Skip to content
All news
  • All news
  • About whales & dolphins
  • Create healthy seas
  • End captivity
  • Prevent bycatch
  • Prevent deaths in nets
  • Science
  • Stop whaling
  • Stranding
Mass stranding of pilot whales in Tasmania

Mass stranding of pilot whales in Tasmania

Over 450 pilot whales have stranded in various locations along a stretch of coastline in...
Tahlequah, the Southern Resident orca, gives birth to healthy calf

Tahlequah, the Southern Resident orca, gives birth to healthy calf

J35 and J57. Photo by Katie Jones, Center for Whale Research / Permit #21238 Tahlequah...
Why do female orcas live so long after they stop having babies?

Why do female orcas live so long after they stop having babies?

Orcas are one of only five species known to experience menopause and females can live...
Humpback whales swim up river in Kakadu National Park

Humpback whales swim up river in Kakadu National Park

Wildlife experts in Australia's Northern Territory are monitoring a humpback whale that has travelled 18...

Boat speed threatens endangered orcas

A new study on noise pollution published in the online journal, PLOS ONE has identified boat speed rather than size as being more of a threat to a group of endangered orcas.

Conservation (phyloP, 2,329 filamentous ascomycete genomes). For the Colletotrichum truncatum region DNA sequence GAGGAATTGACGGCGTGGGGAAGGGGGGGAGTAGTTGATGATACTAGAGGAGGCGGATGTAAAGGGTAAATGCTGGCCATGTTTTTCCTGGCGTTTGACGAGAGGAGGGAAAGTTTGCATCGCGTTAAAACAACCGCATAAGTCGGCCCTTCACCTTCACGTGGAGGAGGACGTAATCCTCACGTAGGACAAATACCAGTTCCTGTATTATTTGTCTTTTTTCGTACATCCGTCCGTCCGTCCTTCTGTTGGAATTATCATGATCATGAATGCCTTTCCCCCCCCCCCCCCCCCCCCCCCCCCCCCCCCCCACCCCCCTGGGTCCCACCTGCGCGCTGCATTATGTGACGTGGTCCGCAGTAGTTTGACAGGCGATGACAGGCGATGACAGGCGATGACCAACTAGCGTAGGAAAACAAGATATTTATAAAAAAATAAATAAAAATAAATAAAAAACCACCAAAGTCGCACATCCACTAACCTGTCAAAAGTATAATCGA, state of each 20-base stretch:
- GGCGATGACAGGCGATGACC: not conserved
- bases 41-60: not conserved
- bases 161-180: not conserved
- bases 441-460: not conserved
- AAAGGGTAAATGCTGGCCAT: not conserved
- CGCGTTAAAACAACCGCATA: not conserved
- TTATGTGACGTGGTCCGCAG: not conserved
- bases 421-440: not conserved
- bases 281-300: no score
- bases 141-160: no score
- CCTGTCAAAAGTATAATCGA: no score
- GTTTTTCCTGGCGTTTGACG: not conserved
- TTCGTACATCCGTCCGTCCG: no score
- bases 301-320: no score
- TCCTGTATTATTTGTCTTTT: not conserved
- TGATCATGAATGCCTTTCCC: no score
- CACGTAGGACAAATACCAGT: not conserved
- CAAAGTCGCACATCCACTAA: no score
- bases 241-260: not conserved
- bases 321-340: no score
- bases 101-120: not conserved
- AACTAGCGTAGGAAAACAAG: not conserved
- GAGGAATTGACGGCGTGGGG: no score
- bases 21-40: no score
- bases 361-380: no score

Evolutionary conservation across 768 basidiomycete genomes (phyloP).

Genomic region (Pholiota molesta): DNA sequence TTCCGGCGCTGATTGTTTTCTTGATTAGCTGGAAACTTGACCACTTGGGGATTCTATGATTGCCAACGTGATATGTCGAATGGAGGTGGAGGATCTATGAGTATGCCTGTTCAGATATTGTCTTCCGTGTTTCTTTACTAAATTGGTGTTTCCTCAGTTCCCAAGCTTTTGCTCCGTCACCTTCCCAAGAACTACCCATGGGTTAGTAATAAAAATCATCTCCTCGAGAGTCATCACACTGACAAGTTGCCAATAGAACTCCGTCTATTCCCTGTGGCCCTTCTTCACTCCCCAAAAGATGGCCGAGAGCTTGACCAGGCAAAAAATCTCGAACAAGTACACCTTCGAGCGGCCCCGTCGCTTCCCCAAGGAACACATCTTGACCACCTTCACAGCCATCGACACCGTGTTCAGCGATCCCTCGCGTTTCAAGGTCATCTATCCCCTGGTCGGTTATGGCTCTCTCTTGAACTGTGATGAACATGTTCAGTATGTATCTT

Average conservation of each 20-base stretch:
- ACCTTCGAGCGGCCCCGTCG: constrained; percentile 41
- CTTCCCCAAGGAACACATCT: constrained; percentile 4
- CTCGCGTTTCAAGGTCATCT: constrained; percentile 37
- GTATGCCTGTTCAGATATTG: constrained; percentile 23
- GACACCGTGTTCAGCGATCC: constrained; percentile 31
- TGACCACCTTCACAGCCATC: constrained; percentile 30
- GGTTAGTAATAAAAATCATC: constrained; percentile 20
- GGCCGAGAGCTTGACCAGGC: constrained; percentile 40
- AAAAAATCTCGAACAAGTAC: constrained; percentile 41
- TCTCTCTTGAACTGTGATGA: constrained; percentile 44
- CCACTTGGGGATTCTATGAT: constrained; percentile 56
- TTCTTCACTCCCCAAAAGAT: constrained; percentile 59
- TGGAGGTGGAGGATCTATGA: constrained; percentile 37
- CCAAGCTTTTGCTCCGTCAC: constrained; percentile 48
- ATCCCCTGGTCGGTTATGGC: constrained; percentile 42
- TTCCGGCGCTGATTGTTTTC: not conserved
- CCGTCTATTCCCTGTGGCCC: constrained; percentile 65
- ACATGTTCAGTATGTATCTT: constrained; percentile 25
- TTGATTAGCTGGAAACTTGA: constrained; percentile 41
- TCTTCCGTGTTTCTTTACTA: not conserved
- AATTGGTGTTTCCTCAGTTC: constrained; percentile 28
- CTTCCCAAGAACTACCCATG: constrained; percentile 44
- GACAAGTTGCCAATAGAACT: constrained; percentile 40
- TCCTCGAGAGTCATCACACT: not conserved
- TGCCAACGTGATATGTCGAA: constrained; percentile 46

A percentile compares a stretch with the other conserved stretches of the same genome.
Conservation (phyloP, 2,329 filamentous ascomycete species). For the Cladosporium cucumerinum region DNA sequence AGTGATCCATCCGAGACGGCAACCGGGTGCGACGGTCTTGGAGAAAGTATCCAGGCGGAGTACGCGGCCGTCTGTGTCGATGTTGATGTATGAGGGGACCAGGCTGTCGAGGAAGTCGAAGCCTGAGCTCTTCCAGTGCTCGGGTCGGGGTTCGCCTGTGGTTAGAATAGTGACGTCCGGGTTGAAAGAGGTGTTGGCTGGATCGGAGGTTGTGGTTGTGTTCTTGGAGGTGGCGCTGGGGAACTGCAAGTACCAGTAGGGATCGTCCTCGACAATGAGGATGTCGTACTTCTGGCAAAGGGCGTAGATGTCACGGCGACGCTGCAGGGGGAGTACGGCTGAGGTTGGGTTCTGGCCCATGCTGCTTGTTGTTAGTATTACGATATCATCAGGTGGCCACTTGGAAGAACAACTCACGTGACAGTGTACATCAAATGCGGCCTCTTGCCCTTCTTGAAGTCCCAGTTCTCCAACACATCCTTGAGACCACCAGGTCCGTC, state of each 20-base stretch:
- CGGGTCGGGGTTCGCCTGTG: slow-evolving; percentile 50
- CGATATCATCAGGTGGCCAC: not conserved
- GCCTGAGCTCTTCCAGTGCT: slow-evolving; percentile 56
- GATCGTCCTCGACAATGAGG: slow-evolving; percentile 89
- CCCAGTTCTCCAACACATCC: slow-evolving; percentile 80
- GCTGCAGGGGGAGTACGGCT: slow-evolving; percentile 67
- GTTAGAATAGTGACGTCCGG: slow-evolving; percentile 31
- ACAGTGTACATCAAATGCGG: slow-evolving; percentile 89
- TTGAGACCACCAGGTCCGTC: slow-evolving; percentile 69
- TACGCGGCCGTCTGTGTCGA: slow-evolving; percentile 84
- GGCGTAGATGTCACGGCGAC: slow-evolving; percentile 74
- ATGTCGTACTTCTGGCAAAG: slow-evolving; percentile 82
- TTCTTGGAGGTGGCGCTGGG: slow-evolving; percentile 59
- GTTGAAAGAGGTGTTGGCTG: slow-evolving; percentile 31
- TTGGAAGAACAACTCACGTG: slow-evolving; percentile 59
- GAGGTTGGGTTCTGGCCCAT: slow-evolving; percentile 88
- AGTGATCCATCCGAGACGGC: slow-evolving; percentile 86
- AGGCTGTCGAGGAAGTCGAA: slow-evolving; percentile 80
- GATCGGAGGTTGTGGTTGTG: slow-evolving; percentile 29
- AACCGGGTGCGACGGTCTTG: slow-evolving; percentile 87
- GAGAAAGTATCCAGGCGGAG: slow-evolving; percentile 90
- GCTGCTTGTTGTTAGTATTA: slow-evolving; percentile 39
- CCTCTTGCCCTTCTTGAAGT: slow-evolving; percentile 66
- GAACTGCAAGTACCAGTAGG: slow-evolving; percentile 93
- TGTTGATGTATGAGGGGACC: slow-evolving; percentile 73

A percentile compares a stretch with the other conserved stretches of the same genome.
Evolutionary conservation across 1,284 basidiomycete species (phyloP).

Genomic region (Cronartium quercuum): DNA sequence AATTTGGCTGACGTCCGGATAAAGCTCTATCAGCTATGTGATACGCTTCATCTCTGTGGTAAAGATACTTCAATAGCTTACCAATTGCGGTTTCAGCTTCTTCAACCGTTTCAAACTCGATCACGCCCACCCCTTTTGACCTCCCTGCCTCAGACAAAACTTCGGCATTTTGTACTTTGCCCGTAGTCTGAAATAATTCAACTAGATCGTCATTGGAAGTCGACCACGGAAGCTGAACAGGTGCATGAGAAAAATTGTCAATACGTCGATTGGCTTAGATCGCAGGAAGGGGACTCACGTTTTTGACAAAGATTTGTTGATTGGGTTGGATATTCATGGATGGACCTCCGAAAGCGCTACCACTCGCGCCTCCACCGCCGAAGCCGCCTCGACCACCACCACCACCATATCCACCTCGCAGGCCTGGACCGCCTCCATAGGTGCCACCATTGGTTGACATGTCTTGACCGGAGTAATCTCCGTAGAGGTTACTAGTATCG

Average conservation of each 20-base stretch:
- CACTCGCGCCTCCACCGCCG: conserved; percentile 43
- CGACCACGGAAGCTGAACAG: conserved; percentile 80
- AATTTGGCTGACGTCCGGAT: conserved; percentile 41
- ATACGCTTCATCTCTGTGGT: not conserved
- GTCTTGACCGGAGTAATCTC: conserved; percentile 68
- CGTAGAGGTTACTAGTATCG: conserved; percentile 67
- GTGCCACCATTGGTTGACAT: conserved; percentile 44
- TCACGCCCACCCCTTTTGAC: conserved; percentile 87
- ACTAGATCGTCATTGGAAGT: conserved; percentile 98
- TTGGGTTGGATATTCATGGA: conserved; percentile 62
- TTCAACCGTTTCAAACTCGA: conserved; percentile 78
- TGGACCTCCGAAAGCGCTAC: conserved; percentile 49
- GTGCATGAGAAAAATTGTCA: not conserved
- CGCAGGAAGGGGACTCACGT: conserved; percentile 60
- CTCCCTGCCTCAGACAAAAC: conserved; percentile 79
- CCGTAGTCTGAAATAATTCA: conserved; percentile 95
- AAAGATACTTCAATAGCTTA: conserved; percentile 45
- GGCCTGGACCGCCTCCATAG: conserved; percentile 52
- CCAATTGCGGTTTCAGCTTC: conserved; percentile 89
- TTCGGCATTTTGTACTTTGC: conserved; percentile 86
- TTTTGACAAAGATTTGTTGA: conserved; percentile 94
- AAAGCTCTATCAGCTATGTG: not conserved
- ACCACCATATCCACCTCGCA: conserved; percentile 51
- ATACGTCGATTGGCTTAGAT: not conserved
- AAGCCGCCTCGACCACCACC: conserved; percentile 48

Researchers monitoring of pod of orcas in the waters off Washington (US) found that speed was a more influential factor than how big a boat was when it came to the amount of noise from vessels reaching the pod.

Previous studies have shown that Southern Resident orcas alter their behaviour in the presence of ships and related noise.

Whales and dolphins live in a world of sound. They communicate, find their way around and locate food using sound. Noise pollution threatens whale and dolphin populations, interrupting their normal behaviour, driving them away from areas important to their survival, and at worst injuring or even causing death.

This most recent research has also found that it is likely that the orcas have to use extra energy to call more loudly when boats are operating nearby.  Previous studies have identified vessel traffic and noise as two main threats to recovery of the endangered population of this resident pod, which now only numbers about 80 orcas.